Rivera, Chargers guarding against new aerial attacks in AFC West

SAN DIEGO -- After watching the AFC West welcome two new head coaches -- Denver's Josh McDaniels and Kansas City's Todd Haley -- Chargers defensive coordinator Ron Rivera went on a mission this offseason to transform a pass defense that was porous in 2008.

The prospect of facing two teams favoring spread passing games out of an assortment of three- and four-receiver sets has placed the onus squarely on the shoulders of the Chargers' pass defense to lead the team to a fourth straight division crown. And Rivera has completely revamped the team's defensive playbook and juggled the Chargers' lineup in anticipation of the matchups with his division foes.

Rivera, who served as the architect of a Chicago Bears defense that ranked second in total defense in 2005 and led the league in takeaways in 2006, is tasked with retooling a unit that finished 31st last season in passing yards allowed and surrendered the third most passing touchdowns (25).

Blending in elements of his Bears' defensive scheme with the 3-4 established by Wade Phillips while the current Cowboys coach was in San Diego, Rivera is hoping to capitalize on the best of both worlds in creating a defense that befuddles offenses with a multi-faceted look.

Under Rivera's predecessor, Ted Cottrell, the Chargers used a straight-forward approach that was overly reliant on Shawne Merriman and Shaun Phillips to overwhelm opponents. They used a steady diet of pressure packages that featured Merriman and Phillips crashing hard off the edges. The simple yet effective approach led to the team recording 42 sacks in 2007 (fifth most in the league), and the persistent pressure led to a league-high 30 interceptions.

Last season, however, the tactic failed miserably as Merriman missed 15 games with a knee injury. With the three-time Pro Bowl linebacker on the shelf, offenses loaded up on Phillips and the Chargers failed to discover an effective counter to the approach despite ramping up the pressure from all angles.

Eventually, the disappointing play from the unit led to Cottrell's dismissal at midseason and granted Rivera another opportunity to build an elite defense. While the unit's final rankings didn't suggest a drastic improvement from Cottrell's defense, a closer examination of its performance to finish 2008 suggests that Rivera has the defense headed in the right direction.

In the eight games that Rivera coordinated, the Chargers allowed just 236 passing yards a game and held opponents to an average of 18.5 points. Those numbers would have landed the Chargers in the top half of the league in those categories over that eight-game span.

Although the stretch run gave the league a preview of the Chargers' new defense under Rivera, the game that best exemplified the defense's potential was the wild-card victory over Indianapolis.

In that contest, the Chargers stymied the Colts' high-powered offense by deftly mixing in a variety of pressure with conventional man and zone coverage. The diverse game plan disrupted Peyton Manning's rhythm and kept the Colts from consistently sustaining drives. Moreover, the defense only allowed 17 points to an offense that averaged nearly 24 points during the regular season.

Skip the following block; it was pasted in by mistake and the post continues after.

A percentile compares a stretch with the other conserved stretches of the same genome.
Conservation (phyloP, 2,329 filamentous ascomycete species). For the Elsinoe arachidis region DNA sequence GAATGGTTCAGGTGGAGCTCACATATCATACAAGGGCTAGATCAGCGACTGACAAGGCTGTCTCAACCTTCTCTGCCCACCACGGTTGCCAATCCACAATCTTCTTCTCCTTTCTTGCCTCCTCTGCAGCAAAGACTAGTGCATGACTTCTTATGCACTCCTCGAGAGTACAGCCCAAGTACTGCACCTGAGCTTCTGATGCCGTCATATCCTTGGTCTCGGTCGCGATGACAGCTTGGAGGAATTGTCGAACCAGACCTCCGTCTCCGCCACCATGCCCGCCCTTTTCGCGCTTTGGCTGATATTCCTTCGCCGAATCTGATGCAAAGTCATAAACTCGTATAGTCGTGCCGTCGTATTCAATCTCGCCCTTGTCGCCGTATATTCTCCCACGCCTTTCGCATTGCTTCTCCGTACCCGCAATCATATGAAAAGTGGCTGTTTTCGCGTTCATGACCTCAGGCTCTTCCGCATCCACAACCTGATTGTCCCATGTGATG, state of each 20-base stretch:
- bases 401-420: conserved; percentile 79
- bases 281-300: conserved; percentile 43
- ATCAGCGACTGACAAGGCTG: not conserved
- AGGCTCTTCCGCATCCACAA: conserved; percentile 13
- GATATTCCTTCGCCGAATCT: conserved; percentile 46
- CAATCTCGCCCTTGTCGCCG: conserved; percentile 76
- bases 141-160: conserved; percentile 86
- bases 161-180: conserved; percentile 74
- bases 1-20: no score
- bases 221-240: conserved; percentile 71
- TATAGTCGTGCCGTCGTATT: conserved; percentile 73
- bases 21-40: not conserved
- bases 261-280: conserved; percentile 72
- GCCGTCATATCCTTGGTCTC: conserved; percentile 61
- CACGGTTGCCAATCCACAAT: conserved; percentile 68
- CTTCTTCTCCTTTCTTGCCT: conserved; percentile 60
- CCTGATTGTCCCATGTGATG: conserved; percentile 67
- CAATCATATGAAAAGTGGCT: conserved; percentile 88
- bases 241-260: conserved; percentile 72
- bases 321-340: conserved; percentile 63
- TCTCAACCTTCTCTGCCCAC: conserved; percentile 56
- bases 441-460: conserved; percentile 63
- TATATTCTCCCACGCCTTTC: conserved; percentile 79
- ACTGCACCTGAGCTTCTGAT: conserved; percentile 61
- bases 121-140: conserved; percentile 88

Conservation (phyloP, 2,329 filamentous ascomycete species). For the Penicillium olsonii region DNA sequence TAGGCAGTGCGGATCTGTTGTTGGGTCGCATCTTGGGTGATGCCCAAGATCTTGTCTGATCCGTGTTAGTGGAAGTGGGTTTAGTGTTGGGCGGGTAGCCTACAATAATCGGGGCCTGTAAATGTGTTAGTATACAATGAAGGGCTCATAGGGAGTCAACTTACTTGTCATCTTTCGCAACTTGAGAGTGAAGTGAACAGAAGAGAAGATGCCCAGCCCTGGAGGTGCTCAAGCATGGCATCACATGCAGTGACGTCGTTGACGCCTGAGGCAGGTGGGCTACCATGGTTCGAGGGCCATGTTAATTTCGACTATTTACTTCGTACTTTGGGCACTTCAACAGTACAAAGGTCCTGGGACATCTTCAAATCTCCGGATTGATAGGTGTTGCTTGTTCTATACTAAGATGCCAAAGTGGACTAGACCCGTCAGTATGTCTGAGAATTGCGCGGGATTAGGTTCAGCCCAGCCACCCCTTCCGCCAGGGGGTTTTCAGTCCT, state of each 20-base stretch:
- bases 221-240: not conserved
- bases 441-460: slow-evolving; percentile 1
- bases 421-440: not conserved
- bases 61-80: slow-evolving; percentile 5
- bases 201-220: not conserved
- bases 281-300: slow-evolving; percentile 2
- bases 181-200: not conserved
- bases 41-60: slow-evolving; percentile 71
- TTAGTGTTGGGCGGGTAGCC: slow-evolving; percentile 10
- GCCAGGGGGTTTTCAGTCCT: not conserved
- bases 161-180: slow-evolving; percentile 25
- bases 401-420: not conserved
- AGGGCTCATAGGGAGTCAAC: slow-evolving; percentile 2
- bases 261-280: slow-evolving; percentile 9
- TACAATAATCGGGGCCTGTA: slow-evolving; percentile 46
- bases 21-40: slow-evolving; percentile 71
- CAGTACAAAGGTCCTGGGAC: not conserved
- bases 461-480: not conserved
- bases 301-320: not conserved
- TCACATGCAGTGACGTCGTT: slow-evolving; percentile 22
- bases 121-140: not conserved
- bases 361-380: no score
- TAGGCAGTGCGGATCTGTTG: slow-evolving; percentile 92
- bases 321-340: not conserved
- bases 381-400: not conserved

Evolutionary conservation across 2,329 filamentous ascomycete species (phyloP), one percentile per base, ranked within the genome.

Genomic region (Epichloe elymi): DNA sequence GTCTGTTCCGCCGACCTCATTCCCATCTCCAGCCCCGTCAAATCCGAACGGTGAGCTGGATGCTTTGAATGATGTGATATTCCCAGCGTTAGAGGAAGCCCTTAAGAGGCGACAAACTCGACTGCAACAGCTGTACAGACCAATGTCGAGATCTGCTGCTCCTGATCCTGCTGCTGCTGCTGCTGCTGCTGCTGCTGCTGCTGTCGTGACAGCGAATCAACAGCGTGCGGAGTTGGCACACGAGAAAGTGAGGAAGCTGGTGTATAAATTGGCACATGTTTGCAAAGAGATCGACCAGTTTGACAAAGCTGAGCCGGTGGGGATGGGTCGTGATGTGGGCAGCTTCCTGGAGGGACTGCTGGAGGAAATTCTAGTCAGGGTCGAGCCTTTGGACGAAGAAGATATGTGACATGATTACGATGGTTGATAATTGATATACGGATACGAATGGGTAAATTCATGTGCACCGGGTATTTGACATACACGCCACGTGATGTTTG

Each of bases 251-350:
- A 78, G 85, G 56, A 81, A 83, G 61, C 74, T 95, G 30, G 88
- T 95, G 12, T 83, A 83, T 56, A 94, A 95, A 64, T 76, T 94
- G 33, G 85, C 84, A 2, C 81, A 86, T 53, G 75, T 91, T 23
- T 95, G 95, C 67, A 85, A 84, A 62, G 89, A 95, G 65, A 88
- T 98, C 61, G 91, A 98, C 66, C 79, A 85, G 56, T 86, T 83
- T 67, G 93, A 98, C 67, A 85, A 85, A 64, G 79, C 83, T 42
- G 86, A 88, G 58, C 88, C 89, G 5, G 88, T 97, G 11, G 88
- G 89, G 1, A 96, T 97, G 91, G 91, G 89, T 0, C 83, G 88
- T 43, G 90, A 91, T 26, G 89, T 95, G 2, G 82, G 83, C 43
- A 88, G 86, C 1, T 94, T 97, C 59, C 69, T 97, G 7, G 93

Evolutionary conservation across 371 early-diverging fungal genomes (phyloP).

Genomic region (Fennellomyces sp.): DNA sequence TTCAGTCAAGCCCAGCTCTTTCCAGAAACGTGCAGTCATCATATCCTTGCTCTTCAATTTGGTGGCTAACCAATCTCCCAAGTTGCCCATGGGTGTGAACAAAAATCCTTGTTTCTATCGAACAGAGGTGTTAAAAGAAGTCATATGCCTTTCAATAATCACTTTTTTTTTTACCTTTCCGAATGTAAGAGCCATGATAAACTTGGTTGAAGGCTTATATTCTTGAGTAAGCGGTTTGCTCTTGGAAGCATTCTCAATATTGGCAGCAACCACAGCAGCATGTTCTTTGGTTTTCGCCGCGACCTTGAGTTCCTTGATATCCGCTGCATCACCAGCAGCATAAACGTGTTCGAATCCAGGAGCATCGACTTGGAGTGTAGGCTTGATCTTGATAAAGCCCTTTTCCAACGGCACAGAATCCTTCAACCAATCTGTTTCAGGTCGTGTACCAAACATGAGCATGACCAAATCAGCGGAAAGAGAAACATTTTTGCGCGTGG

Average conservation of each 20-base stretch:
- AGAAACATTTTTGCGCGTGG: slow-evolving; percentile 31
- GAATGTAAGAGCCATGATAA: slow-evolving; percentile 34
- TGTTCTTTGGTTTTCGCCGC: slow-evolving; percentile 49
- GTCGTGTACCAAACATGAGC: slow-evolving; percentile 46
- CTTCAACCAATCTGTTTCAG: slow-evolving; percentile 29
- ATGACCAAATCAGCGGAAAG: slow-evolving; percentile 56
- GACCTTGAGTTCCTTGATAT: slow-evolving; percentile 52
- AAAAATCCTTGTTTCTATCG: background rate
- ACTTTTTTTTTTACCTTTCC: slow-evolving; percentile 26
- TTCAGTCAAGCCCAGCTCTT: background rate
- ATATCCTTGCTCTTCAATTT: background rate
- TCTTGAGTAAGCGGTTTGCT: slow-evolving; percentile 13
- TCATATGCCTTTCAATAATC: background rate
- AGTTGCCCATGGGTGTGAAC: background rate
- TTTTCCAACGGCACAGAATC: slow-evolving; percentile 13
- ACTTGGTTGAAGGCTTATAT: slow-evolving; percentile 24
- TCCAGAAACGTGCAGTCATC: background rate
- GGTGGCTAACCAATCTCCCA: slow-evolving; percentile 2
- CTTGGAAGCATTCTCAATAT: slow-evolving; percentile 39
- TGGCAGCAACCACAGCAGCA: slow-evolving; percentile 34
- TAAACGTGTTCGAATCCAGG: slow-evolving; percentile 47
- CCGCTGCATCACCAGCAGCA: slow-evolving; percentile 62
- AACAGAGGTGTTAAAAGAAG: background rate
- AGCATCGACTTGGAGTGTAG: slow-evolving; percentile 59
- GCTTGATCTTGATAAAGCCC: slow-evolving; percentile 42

With that game serving as a foundation, the Chargers headed into the offseason intent on building a defense that taps into a talent-laden lineup and features star players on every level.

Former Pro Bowlers Antonio Cromartie, Jamal Williams, Phillips and Merriman headline a unit that is as talented as any in the league. And that short list doesn't include the bevy of young players that has flashed potential during their young careers (Quentin Jammer, Eric Weddle and Luis Castillo).

In addition, two newcomers could serve as critical factors in the improvement of the team's pass defense. Larry English, a first-round draft pick, gives the team another pass rusher to add to its rotation. The Northern Illinois standout will serve as a hybrid rusher off the edge and provide insurance against Merriman's injury. If Merriman's knee holds up and he returns to his old form, the Chargers have flexibility to attack offenses with a wave of rushers blitzing from multiple angles.

Kevin Burnett, a key free-agent signee from the Cowboys, adds a dynamic playmaker to the Chargers' sub-package. The fifth-year pro will align as the nickel linebacker and take on the challenge of covering the tight end in pass coverage. Burnett gives the team a bigger body to match up in coverage while also adding a potential rusher on inside blitzes.

With the front seven bolstered by those additions, Rivera and his defensive staff have focused on improving the consistency of the secondary. The group, which boasts three first-round picks (Antoine Cason, Jammer and Cromartie) and a high second-round selection (Weddle), was plagued by mental lapses and breakdowns in critical situations last season.

To improve the secondary's overall level of play, Rivera has emphasized accountability and awareness within the group during offseason workouts. Players are expected to know everyone else's role within the scheme and the importance of playing with the proper leverage or technique mandated by the call. By having the defensive coaching staff stress attention to detail, the Chargers hope to eliminate some of the freelancing that compromised the integrity of the scheme and resulted in key first-down conversions in late-game situations.

Rivera built a defense in Chicago that sparked the team on a Super Bowl run in 2006, and he is hoping that building a defense better equipped to handle the aerial assault set to take place in the AFC West will lead Chargers to a title in 2009.

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